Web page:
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Re: GG: The centipede and things that can impede...

     I have a similar story of my own from my low brass playing 
     experience (I am also a pianist and frankly have not kept up 
     my low brass playing as well as I should have).  When I was 
     in the midst of my most intensive study, around age 19 or 
     20, I was really analyzing every aspect of attack, sustain 
     and release to the smallest detail.  And I found that even 
     though my playing was in good form and constantly improving, 
     I began to experience an occasional inability to produce a 
     sound at all, particularly in the low range.  I would 
     breathe and prepare the attack in the usual way, but at the 
     moment of attack every muscle from my throat down would lock 
     up and there would be a lot of air in there not going 
     anywhere.  (Fortunately, this only happened when playing 
     alone.)  It was a most unpleasant experience.  So I 
     definitely agree with the centipede analogy, and that goes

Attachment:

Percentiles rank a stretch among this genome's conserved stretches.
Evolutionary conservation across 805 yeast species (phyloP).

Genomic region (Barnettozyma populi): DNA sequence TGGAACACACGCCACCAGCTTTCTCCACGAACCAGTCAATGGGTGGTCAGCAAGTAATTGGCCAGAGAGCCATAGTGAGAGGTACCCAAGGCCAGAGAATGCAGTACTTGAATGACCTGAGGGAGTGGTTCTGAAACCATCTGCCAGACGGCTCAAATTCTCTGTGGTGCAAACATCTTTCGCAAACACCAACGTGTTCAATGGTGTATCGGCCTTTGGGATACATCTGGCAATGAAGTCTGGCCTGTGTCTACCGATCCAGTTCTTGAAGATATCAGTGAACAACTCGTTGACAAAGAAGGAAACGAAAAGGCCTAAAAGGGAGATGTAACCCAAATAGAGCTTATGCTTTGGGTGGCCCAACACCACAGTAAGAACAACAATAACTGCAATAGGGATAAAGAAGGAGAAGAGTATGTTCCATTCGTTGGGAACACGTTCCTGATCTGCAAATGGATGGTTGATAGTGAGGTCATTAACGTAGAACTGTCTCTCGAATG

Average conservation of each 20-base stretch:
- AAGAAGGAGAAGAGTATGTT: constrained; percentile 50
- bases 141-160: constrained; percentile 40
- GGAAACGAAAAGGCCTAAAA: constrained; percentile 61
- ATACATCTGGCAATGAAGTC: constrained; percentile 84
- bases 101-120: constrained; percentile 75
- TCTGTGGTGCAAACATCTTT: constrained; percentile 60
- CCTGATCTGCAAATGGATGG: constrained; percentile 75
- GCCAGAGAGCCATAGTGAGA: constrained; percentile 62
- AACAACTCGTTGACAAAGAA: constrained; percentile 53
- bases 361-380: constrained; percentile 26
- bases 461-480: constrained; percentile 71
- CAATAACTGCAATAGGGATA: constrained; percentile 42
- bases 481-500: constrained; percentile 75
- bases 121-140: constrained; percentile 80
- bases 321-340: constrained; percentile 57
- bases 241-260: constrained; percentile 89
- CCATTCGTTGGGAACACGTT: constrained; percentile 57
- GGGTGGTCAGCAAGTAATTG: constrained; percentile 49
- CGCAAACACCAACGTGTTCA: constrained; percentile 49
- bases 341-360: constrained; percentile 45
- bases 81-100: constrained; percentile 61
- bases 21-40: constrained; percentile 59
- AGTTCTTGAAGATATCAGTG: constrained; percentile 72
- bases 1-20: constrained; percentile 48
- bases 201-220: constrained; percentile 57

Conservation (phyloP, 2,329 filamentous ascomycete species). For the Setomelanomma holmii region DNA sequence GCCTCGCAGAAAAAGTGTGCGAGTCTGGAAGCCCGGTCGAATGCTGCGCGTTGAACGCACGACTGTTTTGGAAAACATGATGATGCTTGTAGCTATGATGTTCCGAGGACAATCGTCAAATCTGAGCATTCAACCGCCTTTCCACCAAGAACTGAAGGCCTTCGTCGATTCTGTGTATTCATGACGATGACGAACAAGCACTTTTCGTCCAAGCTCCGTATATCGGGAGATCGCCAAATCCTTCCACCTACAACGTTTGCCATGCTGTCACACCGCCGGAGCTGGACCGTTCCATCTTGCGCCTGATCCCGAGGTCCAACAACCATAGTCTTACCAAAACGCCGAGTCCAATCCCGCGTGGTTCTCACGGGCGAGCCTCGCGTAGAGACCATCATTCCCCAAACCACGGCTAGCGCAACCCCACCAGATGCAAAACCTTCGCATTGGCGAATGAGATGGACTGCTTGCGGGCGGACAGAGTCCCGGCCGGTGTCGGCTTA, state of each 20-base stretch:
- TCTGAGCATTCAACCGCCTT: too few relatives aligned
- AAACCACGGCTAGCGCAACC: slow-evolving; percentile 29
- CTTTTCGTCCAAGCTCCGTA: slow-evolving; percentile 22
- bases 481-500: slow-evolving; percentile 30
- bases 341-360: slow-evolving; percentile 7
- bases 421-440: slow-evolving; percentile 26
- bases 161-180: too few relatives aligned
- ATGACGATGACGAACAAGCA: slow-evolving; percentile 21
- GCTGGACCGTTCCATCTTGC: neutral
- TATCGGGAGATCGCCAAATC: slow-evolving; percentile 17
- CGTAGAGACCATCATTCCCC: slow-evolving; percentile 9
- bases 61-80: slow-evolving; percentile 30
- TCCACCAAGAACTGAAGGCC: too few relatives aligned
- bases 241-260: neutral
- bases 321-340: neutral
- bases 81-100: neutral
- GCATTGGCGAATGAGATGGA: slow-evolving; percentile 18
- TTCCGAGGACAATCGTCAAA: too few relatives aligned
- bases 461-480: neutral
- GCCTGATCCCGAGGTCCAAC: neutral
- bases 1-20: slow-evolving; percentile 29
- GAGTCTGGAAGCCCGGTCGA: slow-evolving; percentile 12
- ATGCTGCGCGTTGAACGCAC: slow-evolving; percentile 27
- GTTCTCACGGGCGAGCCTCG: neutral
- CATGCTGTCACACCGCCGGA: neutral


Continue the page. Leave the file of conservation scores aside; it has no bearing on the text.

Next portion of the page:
for keyboard playing too.  Too much thinking is just not 
     good for you.  Or as Bill Hurt said in the Big Chill, 
     sometimes you just have to let art flow over you.

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Subject: GG: The centipede and things that can impede...
Author:  "Joseph Podlesnik" <veronese@jerseycape.com> at Internet
Date:    11/7/96 3:07 PM

Regarding centipedal topic: 
Interesting that you're using it in your paper. Yes, Gould got the idea from 
Arnold Shoenberg. Gould would use it anytime a reporter's question was too 
"centipedaL."   Funny thing, I read somewhere that James Dean, the American 
actor, dropped out of Lee Strasberg's Actor's Studio because he felt the 
workshop was too self-analytical.